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Grab—and Keep—Consumers’ Attention

woman in a yellow dress using a bullhorn or megaphone
Contributing Writer
Fab Prose & Professional Writing

2 minutes

‘Omnichannel’ delivers service and brand messages to help move people through the five stages of buying.

People often think of omnichannel as being about selecting the right blend of channels for delivering products and service, says Keith Brannan, CMO for Austin, Texas-based Kasasa. In action, omnichannel is also about selecting the right channels for delivering your brand messages.

“But don’t pick your channels first,” advises Brannan. “Instead, pick how the consumer wants to be in contact with you. For most, it’s mobile, now viewed as a commoditized function by the consumer.”

A strong omnichannel presence allows you to offer a continuous stream of relevant products when the consumer needs them—and to get your brand out there effectively.

“The goal is to grab people’s attention with comprehensive, consumer research-based messaging,” explains Brannan. “This makes it easy for people to learn about who you are, what you’re about, and what you can do for them. These messages, when delivered effectively, compel people to action in a way that provides member value.”

Tailoring the experience around the way consumers behave lets you take a strategic approach to guiding consumers through the five buying stages. The stage of:

  1. connect and attract aims to intrigue consumers and create interest;
  2. educate and orient provides your target audience with company information and online content;  
  3. interact/fulfill demand enables you to engage with members and fulfill their demands;
  4. serving and retaining involves understanding broader audience needs and presenting new services to them; and
  5. advocacy means your brand has been reinforced so strongly that customers convey your value to others.

“The goal is to develop a relationship platform with products, technology and marketing at these key stages to maximize value at each stage,” reiterates Brannan.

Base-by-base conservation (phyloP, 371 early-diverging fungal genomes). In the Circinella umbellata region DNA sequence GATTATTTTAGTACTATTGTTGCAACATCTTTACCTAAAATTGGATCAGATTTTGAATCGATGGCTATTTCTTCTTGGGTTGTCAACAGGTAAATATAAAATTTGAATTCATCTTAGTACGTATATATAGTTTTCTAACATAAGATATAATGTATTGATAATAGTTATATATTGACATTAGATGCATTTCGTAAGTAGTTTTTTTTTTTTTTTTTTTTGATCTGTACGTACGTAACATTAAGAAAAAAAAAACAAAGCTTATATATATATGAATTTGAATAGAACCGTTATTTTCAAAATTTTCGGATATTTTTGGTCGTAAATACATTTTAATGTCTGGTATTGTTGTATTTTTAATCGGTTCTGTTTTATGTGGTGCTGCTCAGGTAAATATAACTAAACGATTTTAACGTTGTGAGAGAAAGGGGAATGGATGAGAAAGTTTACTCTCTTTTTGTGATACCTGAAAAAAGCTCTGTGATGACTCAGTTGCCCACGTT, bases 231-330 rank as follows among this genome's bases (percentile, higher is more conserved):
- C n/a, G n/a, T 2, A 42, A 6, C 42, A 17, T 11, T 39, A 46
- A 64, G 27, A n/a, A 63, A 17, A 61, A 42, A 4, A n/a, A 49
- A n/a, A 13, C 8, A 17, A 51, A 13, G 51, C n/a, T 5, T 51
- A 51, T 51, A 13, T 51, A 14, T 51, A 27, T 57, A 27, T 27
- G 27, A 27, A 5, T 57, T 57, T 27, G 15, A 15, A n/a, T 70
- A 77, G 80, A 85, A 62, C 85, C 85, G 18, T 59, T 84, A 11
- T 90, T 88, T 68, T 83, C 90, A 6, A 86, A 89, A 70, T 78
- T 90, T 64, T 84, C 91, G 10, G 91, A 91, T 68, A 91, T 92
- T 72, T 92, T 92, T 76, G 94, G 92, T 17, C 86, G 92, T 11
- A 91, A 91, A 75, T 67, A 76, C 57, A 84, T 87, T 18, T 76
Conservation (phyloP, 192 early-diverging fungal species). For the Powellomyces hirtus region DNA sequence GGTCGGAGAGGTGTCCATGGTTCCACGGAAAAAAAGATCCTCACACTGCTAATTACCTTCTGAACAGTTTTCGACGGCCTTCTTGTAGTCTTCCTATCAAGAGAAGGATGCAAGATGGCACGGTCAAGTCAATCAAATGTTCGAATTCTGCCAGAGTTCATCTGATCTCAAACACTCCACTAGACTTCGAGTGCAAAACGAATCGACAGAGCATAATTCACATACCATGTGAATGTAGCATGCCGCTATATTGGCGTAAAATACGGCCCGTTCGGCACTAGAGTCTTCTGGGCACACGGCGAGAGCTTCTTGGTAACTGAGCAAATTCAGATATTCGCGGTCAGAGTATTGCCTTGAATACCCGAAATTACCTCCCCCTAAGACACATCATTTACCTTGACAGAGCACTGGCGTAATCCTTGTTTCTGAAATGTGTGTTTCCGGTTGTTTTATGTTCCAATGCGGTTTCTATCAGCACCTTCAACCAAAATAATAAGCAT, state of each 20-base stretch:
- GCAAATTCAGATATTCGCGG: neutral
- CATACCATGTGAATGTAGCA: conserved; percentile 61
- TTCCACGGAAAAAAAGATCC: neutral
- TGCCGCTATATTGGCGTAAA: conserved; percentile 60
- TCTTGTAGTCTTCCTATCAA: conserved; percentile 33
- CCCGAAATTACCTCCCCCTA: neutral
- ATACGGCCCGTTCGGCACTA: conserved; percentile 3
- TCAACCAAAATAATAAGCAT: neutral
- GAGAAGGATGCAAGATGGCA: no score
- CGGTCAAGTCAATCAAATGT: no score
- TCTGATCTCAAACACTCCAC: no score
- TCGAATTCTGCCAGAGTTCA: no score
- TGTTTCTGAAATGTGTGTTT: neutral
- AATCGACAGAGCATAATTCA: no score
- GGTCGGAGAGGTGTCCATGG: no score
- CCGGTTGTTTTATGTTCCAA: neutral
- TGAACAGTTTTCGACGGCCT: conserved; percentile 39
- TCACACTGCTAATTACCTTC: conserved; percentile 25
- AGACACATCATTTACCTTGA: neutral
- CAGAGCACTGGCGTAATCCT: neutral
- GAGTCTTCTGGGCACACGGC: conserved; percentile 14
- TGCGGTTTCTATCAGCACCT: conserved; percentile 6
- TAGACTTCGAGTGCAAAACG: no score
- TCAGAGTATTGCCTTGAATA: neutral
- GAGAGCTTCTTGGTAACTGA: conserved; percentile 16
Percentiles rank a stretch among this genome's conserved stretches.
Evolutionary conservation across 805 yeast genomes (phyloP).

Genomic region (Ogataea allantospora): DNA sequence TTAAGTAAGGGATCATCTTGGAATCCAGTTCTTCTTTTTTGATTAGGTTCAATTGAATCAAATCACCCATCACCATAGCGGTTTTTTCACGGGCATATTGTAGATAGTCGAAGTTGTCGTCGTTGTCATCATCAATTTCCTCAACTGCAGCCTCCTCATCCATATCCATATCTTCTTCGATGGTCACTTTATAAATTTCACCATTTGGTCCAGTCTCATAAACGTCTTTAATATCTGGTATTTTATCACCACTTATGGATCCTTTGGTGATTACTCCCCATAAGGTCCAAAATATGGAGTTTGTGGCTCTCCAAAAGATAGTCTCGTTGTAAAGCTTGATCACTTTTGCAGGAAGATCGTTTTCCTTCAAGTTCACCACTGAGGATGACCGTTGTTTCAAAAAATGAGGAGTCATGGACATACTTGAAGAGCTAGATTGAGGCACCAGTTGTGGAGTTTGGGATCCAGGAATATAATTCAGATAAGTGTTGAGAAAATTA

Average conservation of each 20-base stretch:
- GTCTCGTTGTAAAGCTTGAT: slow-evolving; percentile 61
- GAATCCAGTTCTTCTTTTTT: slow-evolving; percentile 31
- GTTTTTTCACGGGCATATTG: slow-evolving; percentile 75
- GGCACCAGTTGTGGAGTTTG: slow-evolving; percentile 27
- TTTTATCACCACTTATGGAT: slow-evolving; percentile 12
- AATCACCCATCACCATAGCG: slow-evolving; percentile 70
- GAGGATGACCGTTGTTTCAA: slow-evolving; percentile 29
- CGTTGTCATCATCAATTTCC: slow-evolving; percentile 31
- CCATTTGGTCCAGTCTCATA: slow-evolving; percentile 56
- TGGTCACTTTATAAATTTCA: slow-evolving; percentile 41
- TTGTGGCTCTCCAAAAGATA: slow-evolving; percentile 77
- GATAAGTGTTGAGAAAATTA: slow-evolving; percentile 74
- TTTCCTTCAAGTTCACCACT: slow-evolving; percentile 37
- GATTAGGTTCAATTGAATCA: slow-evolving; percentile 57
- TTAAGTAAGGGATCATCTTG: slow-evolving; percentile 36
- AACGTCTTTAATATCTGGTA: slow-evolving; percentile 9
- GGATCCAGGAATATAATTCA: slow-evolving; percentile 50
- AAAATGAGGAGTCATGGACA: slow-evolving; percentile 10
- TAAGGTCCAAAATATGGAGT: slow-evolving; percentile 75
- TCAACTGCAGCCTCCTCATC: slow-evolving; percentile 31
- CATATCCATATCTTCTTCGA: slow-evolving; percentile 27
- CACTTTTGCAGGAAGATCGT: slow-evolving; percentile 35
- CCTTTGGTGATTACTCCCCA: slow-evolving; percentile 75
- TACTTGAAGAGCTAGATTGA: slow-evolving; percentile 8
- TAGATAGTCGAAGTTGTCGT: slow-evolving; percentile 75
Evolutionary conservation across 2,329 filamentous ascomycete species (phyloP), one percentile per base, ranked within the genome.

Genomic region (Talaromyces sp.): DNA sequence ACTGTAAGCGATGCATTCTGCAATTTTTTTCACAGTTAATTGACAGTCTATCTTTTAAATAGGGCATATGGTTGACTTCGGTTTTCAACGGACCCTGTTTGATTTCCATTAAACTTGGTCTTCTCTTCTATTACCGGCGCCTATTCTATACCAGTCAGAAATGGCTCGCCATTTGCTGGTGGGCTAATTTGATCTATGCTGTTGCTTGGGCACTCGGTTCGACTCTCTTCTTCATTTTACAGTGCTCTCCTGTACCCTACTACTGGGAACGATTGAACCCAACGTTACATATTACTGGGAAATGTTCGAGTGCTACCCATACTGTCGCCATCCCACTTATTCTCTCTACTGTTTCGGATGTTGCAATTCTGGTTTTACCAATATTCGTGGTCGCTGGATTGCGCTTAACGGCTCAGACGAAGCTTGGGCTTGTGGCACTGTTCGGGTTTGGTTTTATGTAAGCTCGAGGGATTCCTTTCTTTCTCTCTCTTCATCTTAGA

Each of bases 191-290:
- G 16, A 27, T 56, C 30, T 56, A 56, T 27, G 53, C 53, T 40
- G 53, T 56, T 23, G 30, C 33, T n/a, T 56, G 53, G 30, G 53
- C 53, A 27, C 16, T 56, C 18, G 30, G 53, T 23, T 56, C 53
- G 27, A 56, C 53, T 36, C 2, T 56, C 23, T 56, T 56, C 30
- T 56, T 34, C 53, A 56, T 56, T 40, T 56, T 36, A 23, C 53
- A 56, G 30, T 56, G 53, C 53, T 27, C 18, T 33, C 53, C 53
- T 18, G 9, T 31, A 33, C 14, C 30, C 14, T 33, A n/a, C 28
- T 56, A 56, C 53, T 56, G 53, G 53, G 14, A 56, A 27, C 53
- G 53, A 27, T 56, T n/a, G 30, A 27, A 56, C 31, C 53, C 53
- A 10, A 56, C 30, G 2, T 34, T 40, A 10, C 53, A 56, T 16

Quality products will help you break through the clutter, get noticed and build relationships.

“Be seen, introduce products, build the relationship and then inspire ‘fandom,’” adds Brannan. “It’s not just growing your member base; it’s sowing seeds in the market so you can get continuous growth through referrals – the highest quality leads for your credit union.”

No matter how great your omnichannel experience, without great products, you won’t be as effective.

“Members want both the innovation of omnichannel and products they desire,” concludes Brannan. “It lifts you above offering only a commoditized solution. The experience also becomes better and better because the member believes in your brand.”

Stephanie Schwenn Sebring established and managed the marketing departments for three CUs before launching her business. As owner of Fab Prose & Professional Writing, she assists CUs, industry suppliers and any company wanting great content and a clear brand voice. Follow her on Twitter@fabprose.

You might also wish to read “Omnichannel: Who’s Doing It Best” or “6 Steps to Omnichannel.”

You might like to attend CUES School of Strategic Marketing I in July in Seattle or the CUES School of Member Experience in September in Denver.

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